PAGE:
NASA's Psyche spacecraft beams back a 'Hello' from 10 million miles away
Transmitting data from deep space, with a frickin' laser beam
NASA has fired up its Deep Space Optical Communications (DSOC) aboard the agency's Psyche spacecraft and received test data from nearly 10 million miles (16 million kilometers) away.
At first glance, the achievement isn't all that much. Sure, that's approximately 40 times farther than the Moon is from the Earth, but other probes still transmit from mind-bending distances. However, the potential benefit here is a considerable bump in data transmission rates.
The DSOC experiment hopes to demonstrate data transmission rates 10 to 100 times greater than the state-of-the-art radio frequency systems used by spacecraft today.
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The rate bump is important considering the ever-increasing complexity of modern spacecraft payloads that capture prodigious amounts of data to be squirted back at ground stations on Earth. Onboard storage and computing provide some mitigation, but at some point, the data is required back at base.
The technology itself is not particularly new. Optical communication has been demonstrated in low Earth orbit and out to the Moon, but DSOC is a first since it is run in a deep space environment. NASA said: "Like using a laser pointer to track a moving dime from a mile away, aiming a laser beam over millions of miles requires extremely precise 'pointing.'"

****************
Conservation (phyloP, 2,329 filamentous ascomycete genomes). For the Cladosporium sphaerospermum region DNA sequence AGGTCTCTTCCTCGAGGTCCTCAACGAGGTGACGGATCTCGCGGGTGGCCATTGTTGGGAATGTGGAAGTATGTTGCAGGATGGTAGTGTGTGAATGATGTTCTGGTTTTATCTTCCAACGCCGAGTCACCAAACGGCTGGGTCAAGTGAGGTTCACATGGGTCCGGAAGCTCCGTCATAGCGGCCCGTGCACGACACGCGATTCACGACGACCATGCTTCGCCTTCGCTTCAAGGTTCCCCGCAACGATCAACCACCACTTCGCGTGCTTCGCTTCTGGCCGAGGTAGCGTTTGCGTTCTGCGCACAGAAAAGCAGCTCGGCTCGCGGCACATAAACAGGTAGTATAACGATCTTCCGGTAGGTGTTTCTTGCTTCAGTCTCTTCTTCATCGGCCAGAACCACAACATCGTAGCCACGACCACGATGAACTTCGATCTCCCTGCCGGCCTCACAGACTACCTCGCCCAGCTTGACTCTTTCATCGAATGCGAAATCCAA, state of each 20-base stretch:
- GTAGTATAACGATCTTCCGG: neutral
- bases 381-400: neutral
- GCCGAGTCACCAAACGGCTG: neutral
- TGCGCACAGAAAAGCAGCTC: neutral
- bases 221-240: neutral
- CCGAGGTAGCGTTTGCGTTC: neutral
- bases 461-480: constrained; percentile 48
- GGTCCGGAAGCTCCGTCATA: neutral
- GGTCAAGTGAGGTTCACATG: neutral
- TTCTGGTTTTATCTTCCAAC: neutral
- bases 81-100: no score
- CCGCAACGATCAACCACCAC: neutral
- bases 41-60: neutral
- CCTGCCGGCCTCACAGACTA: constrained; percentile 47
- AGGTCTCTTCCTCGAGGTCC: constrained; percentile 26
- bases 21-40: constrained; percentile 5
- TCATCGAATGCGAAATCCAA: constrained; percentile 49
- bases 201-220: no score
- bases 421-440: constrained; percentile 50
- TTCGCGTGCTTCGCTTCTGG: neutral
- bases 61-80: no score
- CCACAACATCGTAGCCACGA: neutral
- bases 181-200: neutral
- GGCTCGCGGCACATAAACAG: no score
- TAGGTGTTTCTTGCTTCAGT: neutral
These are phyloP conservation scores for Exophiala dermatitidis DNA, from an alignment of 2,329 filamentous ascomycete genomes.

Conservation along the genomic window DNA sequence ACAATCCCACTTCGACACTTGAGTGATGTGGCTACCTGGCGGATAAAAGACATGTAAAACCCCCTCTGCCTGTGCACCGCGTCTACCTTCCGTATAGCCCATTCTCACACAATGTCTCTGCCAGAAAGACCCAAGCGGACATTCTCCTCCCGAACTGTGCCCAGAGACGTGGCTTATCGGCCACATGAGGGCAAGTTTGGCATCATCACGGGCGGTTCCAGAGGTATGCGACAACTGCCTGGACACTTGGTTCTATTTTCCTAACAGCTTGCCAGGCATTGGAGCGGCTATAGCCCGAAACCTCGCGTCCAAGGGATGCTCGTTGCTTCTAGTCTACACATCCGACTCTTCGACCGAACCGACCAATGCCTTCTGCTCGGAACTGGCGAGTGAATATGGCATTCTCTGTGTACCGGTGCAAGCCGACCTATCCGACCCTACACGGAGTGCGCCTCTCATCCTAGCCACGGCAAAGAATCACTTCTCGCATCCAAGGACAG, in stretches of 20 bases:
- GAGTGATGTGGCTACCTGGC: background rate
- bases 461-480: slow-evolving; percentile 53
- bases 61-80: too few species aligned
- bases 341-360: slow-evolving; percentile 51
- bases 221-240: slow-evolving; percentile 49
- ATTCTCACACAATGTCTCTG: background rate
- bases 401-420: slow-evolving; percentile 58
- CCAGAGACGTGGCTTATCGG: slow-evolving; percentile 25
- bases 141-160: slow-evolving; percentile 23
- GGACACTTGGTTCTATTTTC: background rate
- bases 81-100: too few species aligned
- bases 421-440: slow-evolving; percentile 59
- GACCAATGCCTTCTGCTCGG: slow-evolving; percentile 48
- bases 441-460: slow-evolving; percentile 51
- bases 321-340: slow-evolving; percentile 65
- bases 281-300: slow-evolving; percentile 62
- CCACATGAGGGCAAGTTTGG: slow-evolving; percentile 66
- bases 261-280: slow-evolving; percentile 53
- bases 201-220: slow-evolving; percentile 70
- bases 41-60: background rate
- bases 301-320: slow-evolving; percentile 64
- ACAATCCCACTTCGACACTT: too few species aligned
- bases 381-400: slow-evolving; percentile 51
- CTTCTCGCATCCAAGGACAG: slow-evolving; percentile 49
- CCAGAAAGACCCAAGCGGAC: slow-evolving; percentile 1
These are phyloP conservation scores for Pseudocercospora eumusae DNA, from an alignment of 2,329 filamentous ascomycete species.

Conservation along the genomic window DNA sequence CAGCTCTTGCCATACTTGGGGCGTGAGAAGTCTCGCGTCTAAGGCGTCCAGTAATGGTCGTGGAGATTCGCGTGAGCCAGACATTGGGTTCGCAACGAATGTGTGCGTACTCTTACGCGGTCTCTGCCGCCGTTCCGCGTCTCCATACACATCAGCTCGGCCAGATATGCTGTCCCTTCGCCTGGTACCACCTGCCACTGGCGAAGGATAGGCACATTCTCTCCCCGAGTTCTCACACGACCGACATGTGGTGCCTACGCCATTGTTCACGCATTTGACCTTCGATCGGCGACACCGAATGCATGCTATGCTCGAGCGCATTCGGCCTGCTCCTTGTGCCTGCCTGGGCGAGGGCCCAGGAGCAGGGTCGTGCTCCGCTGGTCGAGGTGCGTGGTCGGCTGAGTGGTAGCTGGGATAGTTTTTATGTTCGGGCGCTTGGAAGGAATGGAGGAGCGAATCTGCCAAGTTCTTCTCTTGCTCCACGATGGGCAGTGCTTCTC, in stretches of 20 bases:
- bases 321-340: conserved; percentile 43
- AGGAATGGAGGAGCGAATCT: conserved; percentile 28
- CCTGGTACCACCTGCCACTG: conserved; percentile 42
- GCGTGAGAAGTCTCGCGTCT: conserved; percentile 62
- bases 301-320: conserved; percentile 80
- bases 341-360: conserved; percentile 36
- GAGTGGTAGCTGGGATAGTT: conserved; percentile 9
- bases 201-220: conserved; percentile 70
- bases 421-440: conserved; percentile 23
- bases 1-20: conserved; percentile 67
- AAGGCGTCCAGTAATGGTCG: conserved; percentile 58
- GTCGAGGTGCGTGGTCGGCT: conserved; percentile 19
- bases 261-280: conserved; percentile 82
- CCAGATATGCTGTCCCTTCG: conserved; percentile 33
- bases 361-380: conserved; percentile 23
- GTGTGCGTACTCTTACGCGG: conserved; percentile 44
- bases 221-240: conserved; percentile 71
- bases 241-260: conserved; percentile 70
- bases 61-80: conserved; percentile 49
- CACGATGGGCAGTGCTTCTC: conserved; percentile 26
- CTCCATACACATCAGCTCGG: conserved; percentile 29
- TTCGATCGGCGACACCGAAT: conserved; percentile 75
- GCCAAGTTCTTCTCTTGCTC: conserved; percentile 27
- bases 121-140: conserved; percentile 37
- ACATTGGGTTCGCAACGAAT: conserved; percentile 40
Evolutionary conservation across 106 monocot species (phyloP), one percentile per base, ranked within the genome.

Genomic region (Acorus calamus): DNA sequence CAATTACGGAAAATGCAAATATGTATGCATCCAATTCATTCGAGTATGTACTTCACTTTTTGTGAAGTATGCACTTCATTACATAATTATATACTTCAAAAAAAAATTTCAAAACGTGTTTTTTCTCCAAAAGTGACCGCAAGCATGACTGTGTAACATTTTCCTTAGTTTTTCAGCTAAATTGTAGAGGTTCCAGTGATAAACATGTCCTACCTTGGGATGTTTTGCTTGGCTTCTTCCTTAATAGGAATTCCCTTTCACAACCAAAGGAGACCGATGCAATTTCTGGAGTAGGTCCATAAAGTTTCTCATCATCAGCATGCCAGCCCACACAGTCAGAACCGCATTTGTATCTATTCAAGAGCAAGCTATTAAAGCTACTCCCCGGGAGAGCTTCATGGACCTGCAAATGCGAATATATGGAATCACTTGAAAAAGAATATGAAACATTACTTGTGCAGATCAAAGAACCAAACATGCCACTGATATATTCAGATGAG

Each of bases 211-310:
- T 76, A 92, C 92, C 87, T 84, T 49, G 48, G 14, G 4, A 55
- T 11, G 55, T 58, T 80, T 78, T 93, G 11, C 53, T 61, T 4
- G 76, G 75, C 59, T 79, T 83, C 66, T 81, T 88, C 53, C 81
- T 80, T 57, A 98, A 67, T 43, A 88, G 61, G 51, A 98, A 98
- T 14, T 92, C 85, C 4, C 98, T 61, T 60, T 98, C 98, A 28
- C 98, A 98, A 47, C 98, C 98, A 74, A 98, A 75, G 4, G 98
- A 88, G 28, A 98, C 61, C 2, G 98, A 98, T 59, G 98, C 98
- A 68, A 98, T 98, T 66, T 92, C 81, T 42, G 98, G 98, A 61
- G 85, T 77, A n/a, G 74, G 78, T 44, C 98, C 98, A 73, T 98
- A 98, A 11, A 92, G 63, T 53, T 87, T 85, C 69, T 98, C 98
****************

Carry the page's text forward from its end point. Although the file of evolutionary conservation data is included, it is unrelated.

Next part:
"First light" was achieved on November 14 as the flight laser transceiver aboard Psyche locked onto the uplink laser beacon transmitted from the NASA Jet Propulsion Laboratory's (JPL) Table Mountain Facility near Wrightwood, California. The uplink beacon helped the transceiver aim its downlink laser back to a facility approximately 100 miles (130 kilometers) south of Table Mountain. Automated systems took care of the fine-tuning.
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While both radio and the near-infrared laser used by DSOC harness electromagnetic waves to transmit the data, the significantly tighter waves of near-infrared light mean ground stations can receive more data. And more data means more science.
"Achieving first light is a tremendous achievement. The ground systems successfully detected the deep space laser photons from DSOC's flight transceiver aboard Psyche," said Abi Biswas, project technologist for DSOC at JPL. "And we were also able to send some data, meaning we were able to exchange 'bits of light' from and to deep space."
Meera Srinivasan, operations lead for DSOC at JPL, said: "It was a formidable challenge, and we have a lot more work to do, but for a short time, we were able to transmit, receive, and decode some data." There is indeed a way to go. The next step will be refining how the downlink laser aboard the transceiver is pointed to demonstrate sustained high-bandwidth data transmission back to Earth.
While all this is happening, check-outs are still being performed on the Psyche spacecraft ahead of arriving at its target asteroid in 2028. DSOC is not transmitting mission data, but there is every chance the technology will be used in future missions. ®